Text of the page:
Shop 56 prefabricates new piping, repairs piping sections, tests heat exchangers, air flasks, EB couplings, and etc. Shop 56 also prefabricates and repairs wave guide and repairs mercury gages. The Refrigeration Section repairs and installs shipboard refrigeration and air conditioning.

Shop 64 consists of joiners, shipwrights, millmen, saw filers, and wood caulkers. It has a band mill capable of resawing timbers up to 42 inches thick and 64 feet in length; a lathe capable of turning spars up to 32 inches in diameter and 60 feet in length; a dry kiln; and a wood preservative impregnating facility. It applies deck coverings of tile or composition.

Shop 67 repairs and maintains electronics equipment including radio, radar, sonar, LORAN, and cryptographic equipment. It is responsible for the fire control and weapons system functions of the shipyard. It is also responsible for repair of SINS (Ships Inertial Navigation System), gyrocompasses, and their auxiliary equipment.

Shop 71 abrasive blasts ship's hulls and does all manner of painting on board ships. It applies deck covering of cement.

Shop 72 provides rigger and laborer services throughout the shipyard. It has a loft where a variety of items made of rope or wire rope are manufactured. The Sail Loft division of the Rigger Shop works in canvas, leather, and other fabrics. It does upholstery work and sterilizes mattresses and gas masks.

Shop 99 provides temporary service to the ships. These include fresh and salt water, steam, air, electrical power, telephone service, sewage disposal, heating and air conditioning equipment for temporary climate control of ships spaces. Shop 99 personnel also provide gas monitoring services for ships and barges.

BRAC 2005

In its 2005 BRAC Recommendations, DoD recommended to consolidate Navy Region Northeast, New London, CT, with Navy Region, Mid-Atlantic, Norfolk, VA. DoD recommended to relocate New London's intermediate submarine repair function to both the Shore Intermediate Repair Activity Norfolk, at Naval Shipyard Norfolk and Trident Refit Facility Kings Bay, GA. The intermediate submarine repair function would be relocated to Shore Intermediate Maintenance Activity Norfolk ain support of the relocating submarines from New London that would be relocated to the Naval Station at Norfolk. Norfolk Shipyard was in Maintenance for Ozone (1-Hour) and Marginal Non-attainment for Ozone (8-Hour). An Air Conformity Determination might be required. There would be potential impacts for dredging; marine mammals, resources, or sanctuaries; threatened and endangered species; and water resources.

In its 2005 BRAC Recommendations, DoD recommended to close the Naval Shipyard Portsmouth, Kittery, ME. As a result, it recommended to relocate Portsmouth's ship depot repair function to Naval Shipyard Norfolk and two other naval stations. It also recommended to relocate the Submarine Maintenance, Engineering, Planning and Procurement Command to Norfolk Shipyard. This recommendation would retain one nuclear-capable shipyard on each coast, plus sufficient shipyard capacity to support forward deployed assets. The environmental concerns with this recommendation are identical to those mentioned in the previous recommendation.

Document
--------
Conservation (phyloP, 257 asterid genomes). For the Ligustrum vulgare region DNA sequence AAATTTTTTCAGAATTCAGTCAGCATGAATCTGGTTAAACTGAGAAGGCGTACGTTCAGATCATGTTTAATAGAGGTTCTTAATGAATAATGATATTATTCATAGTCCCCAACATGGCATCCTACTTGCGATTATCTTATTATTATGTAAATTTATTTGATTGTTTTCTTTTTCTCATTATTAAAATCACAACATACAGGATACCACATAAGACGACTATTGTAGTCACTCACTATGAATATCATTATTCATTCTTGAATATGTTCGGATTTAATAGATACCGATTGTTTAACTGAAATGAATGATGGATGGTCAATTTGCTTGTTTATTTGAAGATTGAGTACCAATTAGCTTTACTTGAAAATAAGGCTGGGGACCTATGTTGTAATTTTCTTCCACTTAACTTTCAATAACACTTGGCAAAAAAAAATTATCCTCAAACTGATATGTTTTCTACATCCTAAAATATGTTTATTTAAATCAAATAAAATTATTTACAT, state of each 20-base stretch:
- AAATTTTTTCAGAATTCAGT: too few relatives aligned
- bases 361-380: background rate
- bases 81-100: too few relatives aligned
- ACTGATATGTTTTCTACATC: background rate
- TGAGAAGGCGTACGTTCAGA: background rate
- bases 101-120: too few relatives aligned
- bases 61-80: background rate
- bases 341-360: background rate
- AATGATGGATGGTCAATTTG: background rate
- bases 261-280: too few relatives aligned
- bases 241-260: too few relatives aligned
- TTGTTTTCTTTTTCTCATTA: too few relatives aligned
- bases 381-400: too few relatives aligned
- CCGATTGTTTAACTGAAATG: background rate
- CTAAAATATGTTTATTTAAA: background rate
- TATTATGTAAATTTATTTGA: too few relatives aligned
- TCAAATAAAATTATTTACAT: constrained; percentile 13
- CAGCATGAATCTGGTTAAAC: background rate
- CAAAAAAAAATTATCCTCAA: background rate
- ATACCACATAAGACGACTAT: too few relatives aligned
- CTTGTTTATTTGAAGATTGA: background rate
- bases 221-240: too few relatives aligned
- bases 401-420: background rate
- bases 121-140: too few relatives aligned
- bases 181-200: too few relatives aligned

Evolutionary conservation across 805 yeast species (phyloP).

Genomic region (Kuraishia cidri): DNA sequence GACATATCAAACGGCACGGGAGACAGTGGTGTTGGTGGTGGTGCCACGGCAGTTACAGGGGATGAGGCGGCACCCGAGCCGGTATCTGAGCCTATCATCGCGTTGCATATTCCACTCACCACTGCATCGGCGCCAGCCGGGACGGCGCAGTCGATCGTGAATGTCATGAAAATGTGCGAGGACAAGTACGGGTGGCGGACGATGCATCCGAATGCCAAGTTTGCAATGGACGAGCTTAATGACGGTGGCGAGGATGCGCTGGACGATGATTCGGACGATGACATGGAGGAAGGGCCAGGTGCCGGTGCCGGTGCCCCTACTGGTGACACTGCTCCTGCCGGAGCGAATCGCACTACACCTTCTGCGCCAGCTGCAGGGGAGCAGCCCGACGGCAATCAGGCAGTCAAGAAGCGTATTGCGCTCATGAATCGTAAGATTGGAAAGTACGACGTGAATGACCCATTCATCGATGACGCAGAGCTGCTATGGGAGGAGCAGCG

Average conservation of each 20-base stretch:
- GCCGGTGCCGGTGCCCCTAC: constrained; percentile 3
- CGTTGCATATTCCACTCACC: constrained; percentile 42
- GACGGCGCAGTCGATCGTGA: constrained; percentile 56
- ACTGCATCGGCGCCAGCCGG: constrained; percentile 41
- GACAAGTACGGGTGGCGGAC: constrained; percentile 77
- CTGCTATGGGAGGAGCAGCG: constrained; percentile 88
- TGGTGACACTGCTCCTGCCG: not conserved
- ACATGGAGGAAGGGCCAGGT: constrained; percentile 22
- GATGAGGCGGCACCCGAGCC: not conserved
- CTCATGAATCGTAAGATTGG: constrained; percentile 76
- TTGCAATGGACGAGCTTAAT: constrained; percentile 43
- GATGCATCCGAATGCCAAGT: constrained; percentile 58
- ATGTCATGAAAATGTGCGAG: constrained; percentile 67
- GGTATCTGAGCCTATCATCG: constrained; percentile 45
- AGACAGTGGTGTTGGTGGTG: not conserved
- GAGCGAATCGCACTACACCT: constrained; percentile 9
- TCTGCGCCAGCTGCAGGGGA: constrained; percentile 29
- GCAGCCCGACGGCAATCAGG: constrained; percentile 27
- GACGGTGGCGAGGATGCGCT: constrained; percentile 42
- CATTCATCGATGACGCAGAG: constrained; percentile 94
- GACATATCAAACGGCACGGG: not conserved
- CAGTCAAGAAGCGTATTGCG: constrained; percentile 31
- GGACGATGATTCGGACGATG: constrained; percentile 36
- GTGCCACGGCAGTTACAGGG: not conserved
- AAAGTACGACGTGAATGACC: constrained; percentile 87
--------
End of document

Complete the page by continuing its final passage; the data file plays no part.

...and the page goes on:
DoD also recommended to close Naval Facilities Engineering Field Activity Northeast leased space in Lester, PA. As a result, DoD would consolidate Naval Facilities Engineering Field Activity Northeast, Philadelphia, PA, with Naval Facilities Atlantic, Norfolk, VA at Naval Station Norfolk, VA and relocate Navy Crane Center Lester, PA, to Norfolk Naval Shipyard, Norfolk, VA. DoD claimed that this recommendation would relocate the Navy Crane Center to a site with functional synergy. Environmentally, Naval Shipyard Norfolk was in Maintenance for Ozone (1-Hour) and Marginal Non- Attainment for Ozone (8-Hour), but an Air Conformity Determination would not be required. Water Resources would be impacted as a result of this recommendation.

In another recommendation, DoD recommended to realign Ship Intermediate Maintenance Activity (SIMA) Norfolk, VA, by relocating intermediate ship maintenance function to Naval Shipyard Norfolk, VA. This recommendation would support capacity reduction at the SIMA Norfolk, VA, and reduces excess ship repair capacity. This consolidation would match the ship maintenance infrastructure at the other major Fleet concentrations where depot and intermediate level activities are collocated. This consolidation would lead to synergy and efficiency in ship maintenance. This recommendation assumed that Norfolk Naval Shipyard would become a Direct or Mission Funded activity.

The total estimated one-time cost to the Department of Defense to implement this recommendation would be $10.6M. The net of all costs and savings to the Department during the implementation period would be a savings of $26.8M. Annual recurring savings to the Department after implementation would be $8.2M with a payback expected in one year. The net present value of the costs and savings to the Department over 20 years would be a savings of $104.3M. Assuming no economic recovery, this recommendation could result in a maximum potential reduction of 209 jobs (95 direct jobs and 114 indirect jobs) over the 2006-2011 period in the in the Virginia Beach-Norfolk-Newport News, VA-NC Metropolitan Statistical Area (less than 0.1 percent).

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Page last modified: 05-07-2011 02:54:26 ZULU